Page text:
A plateful of pesticides is a lot more than most of us want to stomach. But shopping for healthy, natural food without blowing your budget can sometimes feel like a serious balancing act. If you haven’t got the wallet for a fridge stuffed with organic food, there’s good news: you can still reduce the amount of chemicals you take in by being selective about what you buy.
When it comes to toxic substances, not all dishes are created equal. Because fruits and vegetables have different characteristics and growing conditions, the resulting levels of toxic residues are extremely varied. Soft fleshy fruit, for instance, is going to be a lot more dangerous than say, a mango or avocado, because peels and rinds can act as a protective barrier from chemical spray. And then, some items are risky just because of the way they’re packaged, as with canned tomatoes and microwave popcorn.
Here’s where you should splurge for organic, what you want to avoid, and where you can skate by with the cheaper stuff:
Prioritize Organic Produce Purchases
Sometimes buying on a budget means making tough choices. If you’re struggling to find room amid your pinched pennies for that head of locally-grown organic Romaine, should you opt instead for a cheaper alternative? Are some nonorganic items safer than others?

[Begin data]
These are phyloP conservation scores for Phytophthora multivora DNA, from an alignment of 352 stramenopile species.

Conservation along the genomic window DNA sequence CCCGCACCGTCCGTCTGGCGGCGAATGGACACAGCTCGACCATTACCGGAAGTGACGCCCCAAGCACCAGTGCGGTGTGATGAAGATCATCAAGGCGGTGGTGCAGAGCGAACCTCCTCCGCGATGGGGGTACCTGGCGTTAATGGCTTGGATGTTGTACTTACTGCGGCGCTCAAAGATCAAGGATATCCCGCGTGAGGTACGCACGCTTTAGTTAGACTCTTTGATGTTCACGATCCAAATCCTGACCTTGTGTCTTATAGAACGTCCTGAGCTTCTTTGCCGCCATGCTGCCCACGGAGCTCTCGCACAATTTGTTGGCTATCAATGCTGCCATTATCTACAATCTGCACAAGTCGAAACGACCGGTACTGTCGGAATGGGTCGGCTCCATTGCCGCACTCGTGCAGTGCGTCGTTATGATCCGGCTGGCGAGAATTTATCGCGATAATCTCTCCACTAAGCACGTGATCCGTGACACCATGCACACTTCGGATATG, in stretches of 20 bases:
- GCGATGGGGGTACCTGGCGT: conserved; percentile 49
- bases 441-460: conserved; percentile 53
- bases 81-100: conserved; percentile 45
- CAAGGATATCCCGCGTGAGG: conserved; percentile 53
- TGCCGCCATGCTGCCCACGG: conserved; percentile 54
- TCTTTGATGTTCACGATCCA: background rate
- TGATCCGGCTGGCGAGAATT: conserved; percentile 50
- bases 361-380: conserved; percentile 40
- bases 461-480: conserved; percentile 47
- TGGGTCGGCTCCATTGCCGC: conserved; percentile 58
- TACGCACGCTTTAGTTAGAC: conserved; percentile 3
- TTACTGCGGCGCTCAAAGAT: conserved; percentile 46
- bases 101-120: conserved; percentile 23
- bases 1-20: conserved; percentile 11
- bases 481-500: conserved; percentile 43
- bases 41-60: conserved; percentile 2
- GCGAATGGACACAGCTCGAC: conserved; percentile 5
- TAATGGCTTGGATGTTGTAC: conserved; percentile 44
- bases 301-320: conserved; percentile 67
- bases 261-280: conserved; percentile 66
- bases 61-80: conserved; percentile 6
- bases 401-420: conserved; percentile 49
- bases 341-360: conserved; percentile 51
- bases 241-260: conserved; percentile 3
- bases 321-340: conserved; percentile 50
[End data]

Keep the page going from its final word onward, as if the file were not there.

Each year the Environmental Working Group releases their Dirty Dozen list, which hashes out the worst of the toxic offenders—the fruits and vegetables with the highest pesticide counts. It’s a great place to start when funds force you to be finicky about what you buy.
In 2015, the EWG’s most-wanted included the following:
But just because a fruit or veggie appears on the list doesn’t mean you should ban it from your dinner table. In fact, limiting your diet this way may cause you to miss out on vital nutrients and minerals, which might be a bigger danger to your health than any pesticide. Still, if you have to go with conventional produce sometimes, you’ll rest easy knowing that asparagus, avocados, onions, sweetcorn, pineapples, mangoes and grapefruits are all low-pesticide alternatives.
Shop Savvy for Other Products
It doesn’t stop at vegetables, of course. Prepared foods and other products often contain harmful chemicals as well, and their organic replacements don’t exactly make for savings central. Be extra careful when buying these items:
Or, Labor for Your Lunch
CSA baskets and farmers markets can be pricey, but there is one way to score fresh food without spending your whole paycheck. Urban farms are often eager for an extra pair of hands, and if you don’t mind logging a few hours pulling weeds, they’re usually happy to reward your efforts with a bag of produce straight from the garden. Visit localharvest.org to find a farm in your area and check out volunteer opportunities.
You can also boost your health for free just by thoroughly washing your fruits and vegetables, and buying locally and in season. This, along with some food shopping smarts, should be just what you need to keep your body fit and your bottom line healthy.